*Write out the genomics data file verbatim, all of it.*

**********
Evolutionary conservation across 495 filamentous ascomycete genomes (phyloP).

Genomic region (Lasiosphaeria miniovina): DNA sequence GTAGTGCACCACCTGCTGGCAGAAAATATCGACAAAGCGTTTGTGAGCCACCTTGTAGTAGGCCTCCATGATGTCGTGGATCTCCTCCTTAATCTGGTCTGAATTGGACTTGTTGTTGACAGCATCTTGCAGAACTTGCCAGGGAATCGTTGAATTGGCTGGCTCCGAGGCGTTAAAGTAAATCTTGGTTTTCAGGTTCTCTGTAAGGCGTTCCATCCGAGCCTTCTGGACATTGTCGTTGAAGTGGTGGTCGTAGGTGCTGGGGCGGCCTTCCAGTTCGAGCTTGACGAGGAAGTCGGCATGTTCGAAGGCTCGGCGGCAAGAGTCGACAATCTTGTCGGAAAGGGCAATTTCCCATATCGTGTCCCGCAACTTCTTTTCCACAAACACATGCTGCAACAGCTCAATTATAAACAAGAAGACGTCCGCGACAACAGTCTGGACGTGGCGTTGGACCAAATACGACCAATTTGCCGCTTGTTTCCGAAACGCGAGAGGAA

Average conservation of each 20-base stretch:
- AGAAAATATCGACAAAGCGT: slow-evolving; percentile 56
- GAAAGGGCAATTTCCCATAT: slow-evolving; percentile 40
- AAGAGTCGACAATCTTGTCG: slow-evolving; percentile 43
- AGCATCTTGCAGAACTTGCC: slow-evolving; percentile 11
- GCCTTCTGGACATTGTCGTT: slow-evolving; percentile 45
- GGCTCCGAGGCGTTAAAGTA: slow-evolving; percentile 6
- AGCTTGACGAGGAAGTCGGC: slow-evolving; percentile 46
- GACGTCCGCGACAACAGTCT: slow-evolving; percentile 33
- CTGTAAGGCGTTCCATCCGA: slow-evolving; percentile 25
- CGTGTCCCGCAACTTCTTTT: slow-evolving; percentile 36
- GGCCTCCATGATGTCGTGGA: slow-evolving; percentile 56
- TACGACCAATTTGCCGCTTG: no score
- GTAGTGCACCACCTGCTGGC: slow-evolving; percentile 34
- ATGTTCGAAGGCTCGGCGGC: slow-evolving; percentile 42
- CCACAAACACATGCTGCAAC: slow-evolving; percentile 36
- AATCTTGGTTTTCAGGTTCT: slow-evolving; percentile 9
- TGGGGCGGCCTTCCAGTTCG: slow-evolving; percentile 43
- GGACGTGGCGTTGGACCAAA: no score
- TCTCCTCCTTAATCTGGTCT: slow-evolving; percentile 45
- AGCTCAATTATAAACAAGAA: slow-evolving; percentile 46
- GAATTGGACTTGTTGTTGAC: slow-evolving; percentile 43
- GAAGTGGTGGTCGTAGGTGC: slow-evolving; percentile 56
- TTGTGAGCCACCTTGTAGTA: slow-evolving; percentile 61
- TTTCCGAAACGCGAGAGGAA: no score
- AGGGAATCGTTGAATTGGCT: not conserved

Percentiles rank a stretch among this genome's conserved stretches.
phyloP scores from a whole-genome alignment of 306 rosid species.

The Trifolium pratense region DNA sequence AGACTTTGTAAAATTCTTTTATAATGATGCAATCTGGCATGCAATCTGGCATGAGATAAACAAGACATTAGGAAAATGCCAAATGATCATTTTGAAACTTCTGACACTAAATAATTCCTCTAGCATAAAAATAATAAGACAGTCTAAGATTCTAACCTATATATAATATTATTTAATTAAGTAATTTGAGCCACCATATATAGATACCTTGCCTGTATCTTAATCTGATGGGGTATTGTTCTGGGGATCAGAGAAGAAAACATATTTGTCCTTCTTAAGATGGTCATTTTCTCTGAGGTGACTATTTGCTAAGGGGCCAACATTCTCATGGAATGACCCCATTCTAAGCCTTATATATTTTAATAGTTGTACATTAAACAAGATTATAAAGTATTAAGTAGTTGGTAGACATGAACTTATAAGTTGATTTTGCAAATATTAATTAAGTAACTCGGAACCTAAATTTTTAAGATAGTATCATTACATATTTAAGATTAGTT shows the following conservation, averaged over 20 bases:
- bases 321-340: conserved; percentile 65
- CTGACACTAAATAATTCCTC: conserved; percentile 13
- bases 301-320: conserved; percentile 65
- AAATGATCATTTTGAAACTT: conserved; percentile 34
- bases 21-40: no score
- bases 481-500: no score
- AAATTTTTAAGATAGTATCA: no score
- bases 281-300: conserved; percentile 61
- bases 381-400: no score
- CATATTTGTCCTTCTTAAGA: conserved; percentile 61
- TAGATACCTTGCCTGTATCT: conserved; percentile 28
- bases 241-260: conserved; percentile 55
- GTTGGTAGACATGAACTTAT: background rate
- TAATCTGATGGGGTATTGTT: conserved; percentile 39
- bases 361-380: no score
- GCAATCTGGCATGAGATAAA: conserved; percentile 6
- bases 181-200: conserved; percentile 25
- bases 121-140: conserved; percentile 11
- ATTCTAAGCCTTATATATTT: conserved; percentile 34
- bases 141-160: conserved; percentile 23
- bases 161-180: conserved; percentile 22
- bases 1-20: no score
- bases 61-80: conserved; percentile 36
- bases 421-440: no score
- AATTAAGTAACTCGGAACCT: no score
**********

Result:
Evolutionary conservation across 495 filamentous ascomycete genomes (phyloP).

Genomic region (Lasiosphaeria miniovina): DNA sequence GTAGTGCACCACCTGCTGGCAGAAAATATCGACAAAGCGTTTGTGAGCCACCTTGTAGTAGGCCTCCATGATGTCGTGGATCTCCTCCTTAATCTGGTCTGAATTGGACTTGTTGTTGACAGCATCTTGCAGAACTTGCCAGGGAATCGTTGAATTGGCTGGCTCCGAGGCGTTAAAGTAAATCTTGGTTTTCAGGTTCTCTGTAAGGCGTTCCATCCGAGCCTTCTGGACATTGTCGTTGAAGTGGTGGTCGTAGGTGCTGGGGCGGCCTTCCAGTTCGAGCTTGACGAGGAAGTCGGCATGTTCGAAGGCTCGGCGGCAAGAGTCGACAATCTTGTCGGAAAGGGCAATTTCCCATATCGTGTCCCGCAACTTCTTTTCCACAAACACATGCTGCAACAGCTCAATTATAAACAAGAAGACGTCCGCGACAACAGTCTGGACGTGGCGTTGGACCAAATACGACCAATTTGCCGCTTGTTTCCGAAACGCGAGAGGAA

Average conservation of each 20-base stretch:
- AGAAAATATCGACAAAGCGT: slow-evolving; percentile 56
- GAAAGGGCAATTTCCCATAT: slow-evolving; percentile 40
- AAGAGTCGACAATCTTGTCG: slow-evolving; percentile 43
- AGCATCTTGCAGAACTTGCC: slow-evolving; percentile 11
- GCCTTCTGGACATTGTCGTT: slow-evolving; percentile 45
- GGCTCCGAGGCGTTAAAGTA: slow-evolving; percentile 6
- AGCTTGACGAGGAAGTCGGC: slow-evolving; percentile 46
- GACGTCCGCGACAACAGTCT: slow-evolving; percentile 33
- CTGTAAGGCGTTCCATCCGA: slow-evolving; percentile 25
- CGTGTCCCGCAACTTCTTTT: slow-evolving; percentile 36
- GGCCTCCATGATGTCGTGGA: slow-evolving; percentile 56
- TACGACCAATTTGCCGCTTG: no score
- GTAGTGCACCACCTGCTGGC: slow-evolving; percentile 34
- ATGTTCGAAGGCTCGGCGGC: slow-evolving; percentile 42
- CCACAAACACATGCTGCAAC: slow-evolving; percentile 36
- AATCTTGGTTTTCAGGTTCT: slow-evolving; percentile 9
- TGGGGCGGCCTTCCAGTTCG: slow-evolving; percentile 43
- GGACGTGGCGTTGGACCAAA: no score
- TCTCCTCCTTAATCTGGTCT: slow-evolving; percentile 45
- AGCTCAATTATAAACAAGAA: slow-evolving; percentile 46
- GAATTGGACTTGTTGTTGAC: slow-evolving; percentile 43
- GAAGTGGTGGTCGTAGGTGC: slow-evolving; percentile 56
- TTGTGAGCCACCTTGTAGTA: slow-evolving; percentile 61
- TTTCCGAAACGCGAGAGGAA: no score
- AGGGAATCGTTGAATTGGCT: not conserved

Percentiles rank a stretch among this genome's conserved stretches.
phyloP scores from a whole-genome alignment of 306 rosid species.

The Trifolium pratense region DNA sequence AGACTTTGTAAAATTCTTTTATAATGATGCAATCTGGCATGCAATCTGGCATGAGATAAACAAGACATTAGGAAAATGCCAAATGATCATTTTGAAACTTCTGACACTAAATAATTCCTCTAGCATAAAAATAATAAGACAGTCTAAGATTCTAACCTATATATAATATTATTTAATTAAGTAATTTGAGCCACCATATATAGATACCTTGCCTGTATCTTAATCTGATGGGGTATTGTTCTGGGGATCAGAGAAGAAAACATATTTGTCCTTCTTAAGATGGTCATTTTCTCTGAGGTGACTATTTGCTAAGGGGCCAACATTCTCATGGAATGACCCCATTCTAAGCCTTATATATTTTAATAGTTGTACATTAAACAAGATTATAAAGTATTAAGTAGTTGGTAGACATGAACTTATAAGTTGATTTTGCAAATATTAATTAAGTAACTCGGAACCTAAATTTTTAAGATAGTATCATTACATATTTAAGATTAGTT shows the following conservation, averaged over 20 bases:
- bases 321-340: conserved; percentile 65
- CTGACACTAAATAATTCCTC: conserved; percentile 13
- bases 301-320: conserved; percentile 65
- AAATGATCATTTTGAAACTT: conserved; percentile 34
- bases 21-40: no score
- bases 481-500: no score
- AAATTTTTAAGATAGTATCA: no score
- bases 281-300: conserved; percentile 61
- bases 381-400: no score
- CATATTTGTCCTTCTTAAGA: conserved; percentile 61
- TAGATACCTTGCCTGTATCT: conserved; percentile 28
- bases 241-260: conserved; percentile 55
- GTTGGTAGACATGAACTTAT: background rate
- TAATCTGATGGGGTATTGTT: conserved; percentile 39
- bases 361-380: no score
- GCAATCTGGCATGAGATAAA: conserved; percentile 6
- bases 181-200: conserved; percentile 25
- bases 121-140: conserved; percentile 11
- ATTCTAAGCCTTATATATTT: conserved; percentile 34
- bases 141-160: conserved; percentile 23
- bases 161-180: conserved; percentile 22
- bases 1-20: no score
- bases 61-80: conserved; percentile 36
- bases 421-440: no score
- AATTAAGTAACTCGGAACCT: no score